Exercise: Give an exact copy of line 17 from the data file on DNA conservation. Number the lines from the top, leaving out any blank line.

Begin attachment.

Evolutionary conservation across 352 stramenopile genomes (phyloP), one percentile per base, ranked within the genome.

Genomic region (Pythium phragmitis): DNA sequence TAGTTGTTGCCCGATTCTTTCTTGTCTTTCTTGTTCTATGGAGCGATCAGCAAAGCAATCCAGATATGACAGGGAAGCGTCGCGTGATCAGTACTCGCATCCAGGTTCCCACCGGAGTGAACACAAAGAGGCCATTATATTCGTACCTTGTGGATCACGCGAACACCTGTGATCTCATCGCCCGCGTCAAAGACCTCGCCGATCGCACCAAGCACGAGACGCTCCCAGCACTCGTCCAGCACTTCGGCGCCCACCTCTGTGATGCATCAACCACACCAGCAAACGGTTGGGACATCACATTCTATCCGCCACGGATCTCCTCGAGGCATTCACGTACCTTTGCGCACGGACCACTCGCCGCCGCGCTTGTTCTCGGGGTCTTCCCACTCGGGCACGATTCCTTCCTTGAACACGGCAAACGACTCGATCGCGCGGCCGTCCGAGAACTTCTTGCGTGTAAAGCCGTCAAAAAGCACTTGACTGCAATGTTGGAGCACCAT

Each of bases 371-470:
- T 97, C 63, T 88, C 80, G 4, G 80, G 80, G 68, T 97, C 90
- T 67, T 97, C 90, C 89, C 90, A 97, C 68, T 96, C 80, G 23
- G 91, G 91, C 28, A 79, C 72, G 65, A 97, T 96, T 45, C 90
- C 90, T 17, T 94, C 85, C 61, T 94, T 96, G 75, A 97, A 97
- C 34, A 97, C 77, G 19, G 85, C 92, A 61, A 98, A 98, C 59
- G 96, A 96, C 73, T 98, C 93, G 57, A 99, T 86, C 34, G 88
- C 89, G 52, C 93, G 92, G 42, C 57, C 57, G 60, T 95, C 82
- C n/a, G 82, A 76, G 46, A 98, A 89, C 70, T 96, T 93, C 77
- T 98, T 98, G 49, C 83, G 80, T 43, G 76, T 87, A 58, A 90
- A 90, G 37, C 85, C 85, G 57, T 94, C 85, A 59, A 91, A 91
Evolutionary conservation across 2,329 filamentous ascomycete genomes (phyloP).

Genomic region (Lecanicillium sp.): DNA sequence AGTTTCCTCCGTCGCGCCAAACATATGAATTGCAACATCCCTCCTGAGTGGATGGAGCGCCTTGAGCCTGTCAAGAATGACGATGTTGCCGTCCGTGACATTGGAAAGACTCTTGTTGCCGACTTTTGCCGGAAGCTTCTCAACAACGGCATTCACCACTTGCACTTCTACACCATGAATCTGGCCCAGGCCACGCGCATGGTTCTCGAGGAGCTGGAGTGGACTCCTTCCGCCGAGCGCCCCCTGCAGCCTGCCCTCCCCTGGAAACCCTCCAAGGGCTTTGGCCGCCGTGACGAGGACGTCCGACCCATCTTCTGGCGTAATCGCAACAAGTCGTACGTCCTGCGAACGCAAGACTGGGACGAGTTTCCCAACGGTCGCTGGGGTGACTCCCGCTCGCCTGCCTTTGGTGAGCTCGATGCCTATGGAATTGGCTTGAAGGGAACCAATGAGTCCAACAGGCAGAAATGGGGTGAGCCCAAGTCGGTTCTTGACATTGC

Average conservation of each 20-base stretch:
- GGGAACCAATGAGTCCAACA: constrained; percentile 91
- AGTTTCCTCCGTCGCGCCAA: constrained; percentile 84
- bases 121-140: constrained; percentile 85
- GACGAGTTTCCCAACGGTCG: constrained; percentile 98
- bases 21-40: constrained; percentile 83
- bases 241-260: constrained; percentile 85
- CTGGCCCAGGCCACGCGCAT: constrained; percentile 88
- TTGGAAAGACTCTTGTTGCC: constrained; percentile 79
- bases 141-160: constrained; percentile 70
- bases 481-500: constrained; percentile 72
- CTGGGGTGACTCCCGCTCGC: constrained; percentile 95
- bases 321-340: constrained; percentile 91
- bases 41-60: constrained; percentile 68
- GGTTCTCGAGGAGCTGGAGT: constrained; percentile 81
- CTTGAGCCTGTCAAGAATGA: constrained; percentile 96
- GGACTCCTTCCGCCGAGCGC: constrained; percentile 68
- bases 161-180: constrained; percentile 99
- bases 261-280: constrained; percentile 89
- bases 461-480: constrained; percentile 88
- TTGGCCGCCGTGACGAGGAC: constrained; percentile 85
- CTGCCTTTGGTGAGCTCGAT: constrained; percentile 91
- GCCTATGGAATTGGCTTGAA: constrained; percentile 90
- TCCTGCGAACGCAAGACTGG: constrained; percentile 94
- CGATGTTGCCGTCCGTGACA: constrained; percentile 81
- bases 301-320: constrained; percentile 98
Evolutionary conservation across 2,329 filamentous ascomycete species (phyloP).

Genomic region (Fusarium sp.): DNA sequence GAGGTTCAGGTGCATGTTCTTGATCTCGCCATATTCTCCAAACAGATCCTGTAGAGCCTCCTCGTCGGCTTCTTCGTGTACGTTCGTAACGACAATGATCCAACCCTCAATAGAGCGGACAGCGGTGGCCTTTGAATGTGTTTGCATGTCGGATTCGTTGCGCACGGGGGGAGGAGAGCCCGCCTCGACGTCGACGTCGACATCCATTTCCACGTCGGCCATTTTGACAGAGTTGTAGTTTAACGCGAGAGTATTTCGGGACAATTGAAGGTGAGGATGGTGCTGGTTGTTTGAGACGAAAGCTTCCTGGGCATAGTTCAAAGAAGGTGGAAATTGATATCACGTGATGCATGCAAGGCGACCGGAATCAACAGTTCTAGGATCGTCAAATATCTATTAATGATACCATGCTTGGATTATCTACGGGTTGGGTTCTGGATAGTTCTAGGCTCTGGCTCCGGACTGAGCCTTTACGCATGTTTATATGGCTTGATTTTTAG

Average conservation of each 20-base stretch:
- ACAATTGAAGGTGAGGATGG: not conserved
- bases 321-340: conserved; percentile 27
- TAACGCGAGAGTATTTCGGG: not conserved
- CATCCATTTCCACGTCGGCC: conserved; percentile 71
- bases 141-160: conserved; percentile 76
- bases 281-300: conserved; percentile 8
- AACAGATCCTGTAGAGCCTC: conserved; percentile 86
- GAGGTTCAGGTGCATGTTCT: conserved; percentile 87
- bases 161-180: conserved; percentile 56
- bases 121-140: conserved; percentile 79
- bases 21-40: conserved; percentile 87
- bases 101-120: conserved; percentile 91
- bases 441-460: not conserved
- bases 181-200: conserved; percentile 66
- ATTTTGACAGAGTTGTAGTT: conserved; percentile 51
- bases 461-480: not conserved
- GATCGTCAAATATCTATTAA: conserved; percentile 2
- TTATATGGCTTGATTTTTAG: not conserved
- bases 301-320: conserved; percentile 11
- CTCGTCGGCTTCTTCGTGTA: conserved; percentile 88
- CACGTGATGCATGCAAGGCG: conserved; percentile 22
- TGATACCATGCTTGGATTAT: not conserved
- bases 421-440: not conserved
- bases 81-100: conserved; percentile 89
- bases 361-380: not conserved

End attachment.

- GGGAACCAATGAGTCCAACA: constrained; percentile 91